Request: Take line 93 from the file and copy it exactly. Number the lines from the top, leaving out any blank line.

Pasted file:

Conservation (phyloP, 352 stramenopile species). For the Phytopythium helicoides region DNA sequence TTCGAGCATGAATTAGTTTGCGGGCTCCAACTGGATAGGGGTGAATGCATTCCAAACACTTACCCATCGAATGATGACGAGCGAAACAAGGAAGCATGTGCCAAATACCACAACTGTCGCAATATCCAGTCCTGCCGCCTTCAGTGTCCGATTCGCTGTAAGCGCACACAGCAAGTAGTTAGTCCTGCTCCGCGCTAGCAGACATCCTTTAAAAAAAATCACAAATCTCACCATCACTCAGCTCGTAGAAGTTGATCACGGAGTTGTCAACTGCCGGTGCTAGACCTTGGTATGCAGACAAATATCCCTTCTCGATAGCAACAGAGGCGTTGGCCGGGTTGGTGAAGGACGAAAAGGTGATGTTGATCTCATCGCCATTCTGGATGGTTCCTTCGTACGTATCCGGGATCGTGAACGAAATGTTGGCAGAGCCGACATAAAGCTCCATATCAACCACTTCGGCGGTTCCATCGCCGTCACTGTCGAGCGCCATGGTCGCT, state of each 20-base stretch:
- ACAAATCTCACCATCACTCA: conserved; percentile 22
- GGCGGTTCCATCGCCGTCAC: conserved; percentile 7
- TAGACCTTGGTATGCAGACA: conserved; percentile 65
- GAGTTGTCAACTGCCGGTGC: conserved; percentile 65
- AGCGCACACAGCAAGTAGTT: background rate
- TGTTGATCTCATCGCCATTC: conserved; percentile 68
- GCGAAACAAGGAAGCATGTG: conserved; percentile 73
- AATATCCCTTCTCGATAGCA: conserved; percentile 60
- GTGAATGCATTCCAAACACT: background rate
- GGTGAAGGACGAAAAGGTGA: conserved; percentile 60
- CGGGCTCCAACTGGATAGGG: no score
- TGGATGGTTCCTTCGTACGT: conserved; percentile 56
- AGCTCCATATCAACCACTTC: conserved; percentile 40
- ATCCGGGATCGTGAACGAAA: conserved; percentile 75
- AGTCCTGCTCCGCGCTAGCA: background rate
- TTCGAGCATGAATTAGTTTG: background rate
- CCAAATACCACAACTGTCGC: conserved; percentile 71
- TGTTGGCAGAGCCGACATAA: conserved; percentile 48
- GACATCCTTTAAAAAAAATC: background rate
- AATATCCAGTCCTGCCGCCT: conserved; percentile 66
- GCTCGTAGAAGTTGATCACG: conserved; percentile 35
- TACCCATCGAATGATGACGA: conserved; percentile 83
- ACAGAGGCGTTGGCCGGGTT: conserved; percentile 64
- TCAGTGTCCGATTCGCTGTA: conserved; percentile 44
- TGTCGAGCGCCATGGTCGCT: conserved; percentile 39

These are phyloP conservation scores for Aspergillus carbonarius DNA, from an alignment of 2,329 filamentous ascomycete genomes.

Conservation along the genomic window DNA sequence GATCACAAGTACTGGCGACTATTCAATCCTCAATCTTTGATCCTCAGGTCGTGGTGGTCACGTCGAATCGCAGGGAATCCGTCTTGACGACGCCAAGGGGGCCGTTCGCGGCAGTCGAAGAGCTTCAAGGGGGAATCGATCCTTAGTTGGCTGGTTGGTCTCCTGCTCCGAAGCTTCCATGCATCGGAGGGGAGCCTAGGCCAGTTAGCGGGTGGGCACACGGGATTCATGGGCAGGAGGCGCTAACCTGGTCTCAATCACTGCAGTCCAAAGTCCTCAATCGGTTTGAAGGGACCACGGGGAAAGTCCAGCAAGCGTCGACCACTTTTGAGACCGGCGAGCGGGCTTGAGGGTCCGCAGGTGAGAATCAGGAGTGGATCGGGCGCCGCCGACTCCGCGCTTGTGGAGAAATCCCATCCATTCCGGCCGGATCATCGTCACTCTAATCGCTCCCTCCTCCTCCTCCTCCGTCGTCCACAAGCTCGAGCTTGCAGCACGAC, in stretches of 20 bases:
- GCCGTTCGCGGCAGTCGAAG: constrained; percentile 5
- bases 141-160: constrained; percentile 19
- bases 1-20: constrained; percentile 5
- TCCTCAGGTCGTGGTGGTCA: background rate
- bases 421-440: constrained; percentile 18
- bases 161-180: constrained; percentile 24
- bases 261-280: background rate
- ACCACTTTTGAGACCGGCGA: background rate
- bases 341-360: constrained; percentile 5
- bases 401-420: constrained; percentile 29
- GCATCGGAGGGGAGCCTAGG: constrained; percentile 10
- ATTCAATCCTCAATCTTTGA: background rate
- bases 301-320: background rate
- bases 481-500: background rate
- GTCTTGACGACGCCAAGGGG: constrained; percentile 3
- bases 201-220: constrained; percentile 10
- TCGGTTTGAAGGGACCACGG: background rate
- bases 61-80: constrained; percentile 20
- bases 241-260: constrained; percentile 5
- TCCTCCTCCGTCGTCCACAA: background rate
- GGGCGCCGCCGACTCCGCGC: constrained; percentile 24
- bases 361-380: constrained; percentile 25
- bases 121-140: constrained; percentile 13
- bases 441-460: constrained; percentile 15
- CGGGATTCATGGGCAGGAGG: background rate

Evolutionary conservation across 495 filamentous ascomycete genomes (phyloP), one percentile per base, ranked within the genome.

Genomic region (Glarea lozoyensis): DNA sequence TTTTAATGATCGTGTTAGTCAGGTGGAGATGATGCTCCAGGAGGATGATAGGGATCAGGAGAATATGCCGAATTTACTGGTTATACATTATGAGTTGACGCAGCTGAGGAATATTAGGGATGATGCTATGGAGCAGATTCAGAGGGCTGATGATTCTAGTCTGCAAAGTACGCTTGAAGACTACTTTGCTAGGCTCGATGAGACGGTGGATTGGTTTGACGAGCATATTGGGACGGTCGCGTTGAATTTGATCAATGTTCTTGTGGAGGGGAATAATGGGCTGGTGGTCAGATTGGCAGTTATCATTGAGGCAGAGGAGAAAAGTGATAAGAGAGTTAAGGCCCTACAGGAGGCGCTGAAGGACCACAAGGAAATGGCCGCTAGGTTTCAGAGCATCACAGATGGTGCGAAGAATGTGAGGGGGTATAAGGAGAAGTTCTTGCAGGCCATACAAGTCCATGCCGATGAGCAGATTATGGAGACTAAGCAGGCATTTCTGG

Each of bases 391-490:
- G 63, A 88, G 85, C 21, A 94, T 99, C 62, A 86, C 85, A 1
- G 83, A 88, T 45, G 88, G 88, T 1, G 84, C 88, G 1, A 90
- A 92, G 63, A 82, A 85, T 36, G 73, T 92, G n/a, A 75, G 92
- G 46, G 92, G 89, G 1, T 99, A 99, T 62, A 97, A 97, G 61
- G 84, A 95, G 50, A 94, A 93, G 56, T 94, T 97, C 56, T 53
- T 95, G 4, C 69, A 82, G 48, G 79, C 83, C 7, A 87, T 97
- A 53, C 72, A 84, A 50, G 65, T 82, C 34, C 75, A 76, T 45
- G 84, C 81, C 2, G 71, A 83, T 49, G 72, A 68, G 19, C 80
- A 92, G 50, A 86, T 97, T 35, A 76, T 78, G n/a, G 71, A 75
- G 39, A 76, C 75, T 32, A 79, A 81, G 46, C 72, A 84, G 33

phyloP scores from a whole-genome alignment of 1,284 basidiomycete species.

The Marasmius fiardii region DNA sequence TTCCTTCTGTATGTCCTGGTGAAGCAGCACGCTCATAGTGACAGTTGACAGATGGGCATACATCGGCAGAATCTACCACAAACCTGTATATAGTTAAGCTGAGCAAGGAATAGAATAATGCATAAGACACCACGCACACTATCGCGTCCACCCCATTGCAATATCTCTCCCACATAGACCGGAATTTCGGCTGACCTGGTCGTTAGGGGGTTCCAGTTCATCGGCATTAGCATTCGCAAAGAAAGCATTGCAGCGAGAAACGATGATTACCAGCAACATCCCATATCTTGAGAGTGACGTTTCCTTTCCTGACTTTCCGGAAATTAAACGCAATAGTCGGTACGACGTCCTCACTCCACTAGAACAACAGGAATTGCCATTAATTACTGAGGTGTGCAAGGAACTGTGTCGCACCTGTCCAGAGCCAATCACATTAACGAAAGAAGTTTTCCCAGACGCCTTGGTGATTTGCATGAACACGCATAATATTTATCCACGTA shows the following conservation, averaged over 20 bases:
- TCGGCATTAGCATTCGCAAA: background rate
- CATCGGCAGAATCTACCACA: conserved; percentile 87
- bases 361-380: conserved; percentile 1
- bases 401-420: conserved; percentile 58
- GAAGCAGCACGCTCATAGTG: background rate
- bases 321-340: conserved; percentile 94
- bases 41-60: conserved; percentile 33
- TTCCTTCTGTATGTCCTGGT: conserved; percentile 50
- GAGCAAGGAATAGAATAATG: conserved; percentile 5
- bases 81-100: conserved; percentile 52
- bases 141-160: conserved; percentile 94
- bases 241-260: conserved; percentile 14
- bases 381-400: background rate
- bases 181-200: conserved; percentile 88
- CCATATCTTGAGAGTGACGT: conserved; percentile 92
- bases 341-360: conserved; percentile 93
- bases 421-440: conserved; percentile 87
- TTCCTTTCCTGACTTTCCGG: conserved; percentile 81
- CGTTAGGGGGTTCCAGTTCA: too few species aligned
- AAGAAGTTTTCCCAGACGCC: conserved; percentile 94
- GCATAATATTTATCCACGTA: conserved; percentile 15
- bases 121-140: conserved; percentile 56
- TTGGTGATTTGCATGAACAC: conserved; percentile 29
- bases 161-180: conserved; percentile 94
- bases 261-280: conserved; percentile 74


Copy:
- bases 261-280: conserved; percentile 74